Here is the first issue of a series of European Human Rights Reports launched by European Disability Forum. This first issue focuses on the 10th anniversary of the CRPD giving an overview of the state of play and progress made with regards to the CRPD in Europe.
The focus of this publication is on showing progress of the EU and its Member States towards the goals and targets defined in the Europe 2020 strategy.
"This in-depth analysis, produced by the Ex-Post Impact Assessment Unit of the European Parliamentary Research Service (EPRS), looks into the state of play of the implementation by the European Union of the UN Convention on the Rights of Persons with Disabilities (UN CRPD), after the first round of the review process. The Convention's overarching principles entail mainstreaming of disability rights across all policies and within all institutions.
"The adoption of the Employment Equality Directive in 2000 extended the protection against discrimination provided under EU law. By explicitly obliging the Member States to prohibit discrimination in employment on the grounds of religion or belief, age, disability and sexual orientation, the general principles set out in the Treaties became more effective, and some minimum standards are now common throughout Europe.
This report analyses the situation in the 28 EU Member States with regard to obligations to provide reasonable accommodation outside the field of employment. More specifically, the report outlines the duties contained in Member States’ laws and policies with respect to reasonable accommodation in the areas covered by the 2008 proposal of the European Commission for a directive to protect people from discrimination on the ground of disability, as well as discrimination on a number of other grounds (henceforth 2008 proposal).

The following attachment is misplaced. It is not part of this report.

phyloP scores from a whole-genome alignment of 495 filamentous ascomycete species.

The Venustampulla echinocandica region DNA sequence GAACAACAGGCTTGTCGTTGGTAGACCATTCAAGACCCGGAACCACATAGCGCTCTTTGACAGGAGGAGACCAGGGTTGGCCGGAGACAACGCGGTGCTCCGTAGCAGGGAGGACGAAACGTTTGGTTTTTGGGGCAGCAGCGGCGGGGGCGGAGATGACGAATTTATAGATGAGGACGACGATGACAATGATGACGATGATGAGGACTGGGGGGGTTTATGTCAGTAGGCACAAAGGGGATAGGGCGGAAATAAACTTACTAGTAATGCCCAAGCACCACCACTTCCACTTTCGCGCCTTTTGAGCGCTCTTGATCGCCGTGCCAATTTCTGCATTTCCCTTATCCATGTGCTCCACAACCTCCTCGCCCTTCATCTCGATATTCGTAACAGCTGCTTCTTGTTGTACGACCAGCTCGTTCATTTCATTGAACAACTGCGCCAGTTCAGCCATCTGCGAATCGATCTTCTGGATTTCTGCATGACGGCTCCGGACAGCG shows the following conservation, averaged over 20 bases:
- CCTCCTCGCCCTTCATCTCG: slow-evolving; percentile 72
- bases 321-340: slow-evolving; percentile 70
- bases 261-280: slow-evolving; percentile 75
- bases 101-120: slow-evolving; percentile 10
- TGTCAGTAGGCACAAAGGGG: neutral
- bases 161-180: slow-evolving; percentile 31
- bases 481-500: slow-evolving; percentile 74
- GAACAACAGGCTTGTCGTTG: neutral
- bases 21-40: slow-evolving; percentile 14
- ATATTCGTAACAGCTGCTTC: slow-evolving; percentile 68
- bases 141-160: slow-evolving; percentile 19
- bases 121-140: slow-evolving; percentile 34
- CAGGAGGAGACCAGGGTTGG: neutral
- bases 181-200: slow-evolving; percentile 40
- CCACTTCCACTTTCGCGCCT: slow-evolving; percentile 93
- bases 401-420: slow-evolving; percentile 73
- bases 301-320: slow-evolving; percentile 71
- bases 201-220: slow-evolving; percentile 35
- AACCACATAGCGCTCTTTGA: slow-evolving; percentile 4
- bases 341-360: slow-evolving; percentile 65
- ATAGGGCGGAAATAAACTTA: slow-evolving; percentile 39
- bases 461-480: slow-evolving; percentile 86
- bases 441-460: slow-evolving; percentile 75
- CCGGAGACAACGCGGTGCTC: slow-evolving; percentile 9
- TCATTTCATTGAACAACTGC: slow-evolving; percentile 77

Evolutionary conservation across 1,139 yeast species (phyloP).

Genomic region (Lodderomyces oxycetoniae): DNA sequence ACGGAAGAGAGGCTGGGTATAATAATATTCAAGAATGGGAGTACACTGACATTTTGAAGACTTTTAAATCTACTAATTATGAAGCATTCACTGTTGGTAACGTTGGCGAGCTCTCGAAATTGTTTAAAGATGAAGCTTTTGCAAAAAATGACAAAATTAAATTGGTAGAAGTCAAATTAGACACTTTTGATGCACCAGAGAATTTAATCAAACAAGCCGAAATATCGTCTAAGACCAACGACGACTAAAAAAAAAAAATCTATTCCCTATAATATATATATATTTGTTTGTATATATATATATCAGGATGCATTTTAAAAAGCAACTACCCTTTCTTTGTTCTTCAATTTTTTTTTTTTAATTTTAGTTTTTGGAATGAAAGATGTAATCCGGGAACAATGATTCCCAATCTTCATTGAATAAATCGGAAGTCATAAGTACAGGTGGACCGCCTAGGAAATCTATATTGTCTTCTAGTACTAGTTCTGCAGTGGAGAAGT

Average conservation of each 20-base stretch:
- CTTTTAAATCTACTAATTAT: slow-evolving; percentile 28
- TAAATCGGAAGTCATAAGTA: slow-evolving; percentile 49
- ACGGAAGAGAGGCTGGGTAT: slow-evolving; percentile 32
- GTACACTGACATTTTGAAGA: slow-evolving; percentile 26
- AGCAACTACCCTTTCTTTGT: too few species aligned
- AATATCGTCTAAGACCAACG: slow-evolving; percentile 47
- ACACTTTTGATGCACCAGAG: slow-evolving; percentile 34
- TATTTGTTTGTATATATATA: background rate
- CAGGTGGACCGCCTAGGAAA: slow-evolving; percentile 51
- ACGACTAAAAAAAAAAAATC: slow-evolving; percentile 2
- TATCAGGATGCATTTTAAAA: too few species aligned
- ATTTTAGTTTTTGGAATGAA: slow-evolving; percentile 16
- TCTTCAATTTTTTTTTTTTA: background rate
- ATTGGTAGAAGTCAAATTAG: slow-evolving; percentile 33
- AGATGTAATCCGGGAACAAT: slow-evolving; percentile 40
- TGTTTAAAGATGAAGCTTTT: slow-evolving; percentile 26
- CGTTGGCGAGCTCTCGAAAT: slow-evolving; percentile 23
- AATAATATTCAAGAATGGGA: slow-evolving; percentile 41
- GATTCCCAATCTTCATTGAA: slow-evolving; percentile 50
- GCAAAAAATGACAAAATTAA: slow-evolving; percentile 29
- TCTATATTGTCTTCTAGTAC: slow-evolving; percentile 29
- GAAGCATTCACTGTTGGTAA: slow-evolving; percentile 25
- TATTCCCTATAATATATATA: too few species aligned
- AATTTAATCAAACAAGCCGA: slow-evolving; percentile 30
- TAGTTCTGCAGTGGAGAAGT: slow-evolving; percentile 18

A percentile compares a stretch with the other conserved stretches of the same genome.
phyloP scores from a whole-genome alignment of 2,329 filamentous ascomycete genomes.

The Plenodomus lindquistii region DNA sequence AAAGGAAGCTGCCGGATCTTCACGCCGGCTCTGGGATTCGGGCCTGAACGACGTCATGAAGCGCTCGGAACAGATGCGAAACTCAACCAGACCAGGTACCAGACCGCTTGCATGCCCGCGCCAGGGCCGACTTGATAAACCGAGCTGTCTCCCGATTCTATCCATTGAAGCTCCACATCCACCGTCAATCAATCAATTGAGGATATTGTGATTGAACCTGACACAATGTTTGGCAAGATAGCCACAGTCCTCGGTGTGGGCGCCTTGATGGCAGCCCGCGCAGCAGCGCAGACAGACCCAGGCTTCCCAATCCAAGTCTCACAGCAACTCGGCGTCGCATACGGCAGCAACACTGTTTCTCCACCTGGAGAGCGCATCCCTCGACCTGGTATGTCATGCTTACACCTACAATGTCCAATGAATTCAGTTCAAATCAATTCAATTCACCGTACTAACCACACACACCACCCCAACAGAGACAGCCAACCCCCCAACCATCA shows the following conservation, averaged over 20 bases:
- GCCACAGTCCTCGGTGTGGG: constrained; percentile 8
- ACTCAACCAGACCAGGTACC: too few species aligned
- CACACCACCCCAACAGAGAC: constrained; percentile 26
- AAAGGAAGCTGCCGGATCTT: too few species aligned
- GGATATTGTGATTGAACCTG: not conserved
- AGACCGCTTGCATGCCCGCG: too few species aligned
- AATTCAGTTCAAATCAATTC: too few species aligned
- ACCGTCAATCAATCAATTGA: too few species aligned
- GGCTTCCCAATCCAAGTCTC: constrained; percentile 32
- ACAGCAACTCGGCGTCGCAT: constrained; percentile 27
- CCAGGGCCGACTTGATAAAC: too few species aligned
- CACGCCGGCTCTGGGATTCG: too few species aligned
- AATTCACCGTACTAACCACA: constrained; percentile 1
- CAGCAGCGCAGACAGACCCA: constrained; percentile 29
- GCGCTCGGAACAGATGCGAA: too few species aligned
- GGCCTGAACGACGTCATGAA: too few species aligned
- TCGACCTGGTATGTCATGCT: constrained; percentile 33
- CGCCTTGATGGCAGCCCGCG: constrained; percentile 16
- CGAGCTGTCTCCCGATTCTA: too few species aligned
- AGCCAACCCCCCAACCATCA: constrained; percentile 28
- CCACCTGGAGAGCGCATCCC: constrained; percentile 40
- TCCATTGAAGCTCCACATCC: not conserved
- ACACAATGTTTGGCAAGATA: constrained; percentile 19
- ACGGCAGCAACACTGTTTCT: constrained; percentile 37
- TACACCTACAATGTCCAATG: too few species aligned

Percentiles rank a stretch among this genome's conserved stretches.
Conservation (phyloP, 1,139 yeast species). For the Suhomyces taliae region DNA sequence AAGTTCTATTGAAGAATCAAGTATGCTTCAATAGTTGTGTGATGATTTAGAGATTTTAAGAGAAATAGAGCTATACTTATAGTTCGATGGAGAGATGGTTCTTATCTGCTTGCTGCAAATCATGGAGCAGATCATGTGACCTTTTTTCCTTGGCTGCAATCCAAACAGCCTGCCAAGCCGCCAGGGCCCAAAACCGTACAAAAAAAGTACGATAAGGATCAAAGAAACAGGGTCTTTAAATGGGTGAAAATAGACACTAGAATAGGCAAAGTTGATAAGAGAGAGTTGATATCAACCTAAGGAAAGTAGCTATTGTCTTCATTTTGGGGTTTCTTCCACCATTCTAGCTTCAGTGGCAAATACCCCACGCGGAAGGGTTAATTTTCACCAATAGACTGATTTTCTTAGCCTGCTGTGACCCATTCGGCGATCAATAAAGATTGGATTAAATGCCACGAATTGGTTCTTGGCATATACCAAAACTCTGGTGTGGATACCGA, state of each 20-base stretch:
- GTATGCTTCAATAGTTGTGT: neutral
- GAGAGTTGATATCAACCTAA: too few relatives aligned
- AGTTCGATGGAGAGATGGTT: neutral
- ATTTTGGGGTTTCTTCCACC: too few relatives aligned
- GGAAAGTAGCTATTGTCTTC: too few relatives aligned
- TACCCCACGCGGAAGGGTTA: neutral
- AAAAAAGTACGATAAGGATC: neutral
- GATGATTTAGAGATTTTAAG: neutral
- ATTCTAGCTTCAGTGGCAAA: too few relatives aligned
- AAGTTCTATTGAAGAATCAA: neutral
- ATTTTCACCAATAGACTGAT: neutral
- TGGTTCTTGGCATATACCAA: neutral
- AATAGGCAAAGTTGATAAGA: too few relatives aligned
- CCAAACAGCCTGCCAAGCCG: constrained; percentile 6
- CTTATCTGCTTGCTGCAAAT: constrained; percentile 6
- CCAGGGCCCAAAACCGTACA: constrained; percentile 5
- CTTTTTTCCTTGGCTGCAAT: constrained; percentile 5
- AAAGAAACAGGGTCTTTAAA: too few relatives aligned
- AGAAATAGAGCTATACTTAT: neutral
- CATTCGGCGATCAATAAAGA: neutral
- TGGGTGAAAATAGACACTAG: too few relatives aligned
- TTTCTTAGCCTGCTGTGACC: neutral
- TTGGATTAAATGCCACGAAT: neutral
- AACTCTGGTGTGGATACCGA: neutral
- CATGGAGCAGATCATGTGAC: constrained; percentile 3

This compendium contains 20 case studies of public programmes in European countries that are successfully supporting business creation by people from disadvantaged and under-represented groups in entrepreneurship. The populations targeted by these programmes include youth, women, seniors, the unemployed, immigrants, ethnic minorities and people with disabilities. Each programme description details the programme’s activities and approach, assesses the challenges faced in development and implementation, and offers tips for successful transfer to other contexts.
This guide is for specialists directly supporting autistic students. This may be as part of a disability support team within a Higher Education Institution (HEI), or for an independent organisation that provides services to HE. Insights from research and from good practice across Europe are shared to help improve student experiences and engagement with information and services, and to develop expertise.
This guide is designed for teaching staff at Higher Education Institutions (HEIs). Practical tips based on research evidence enable learning and teaching practices to be more accessible and support staff to build better relationships with autistic students.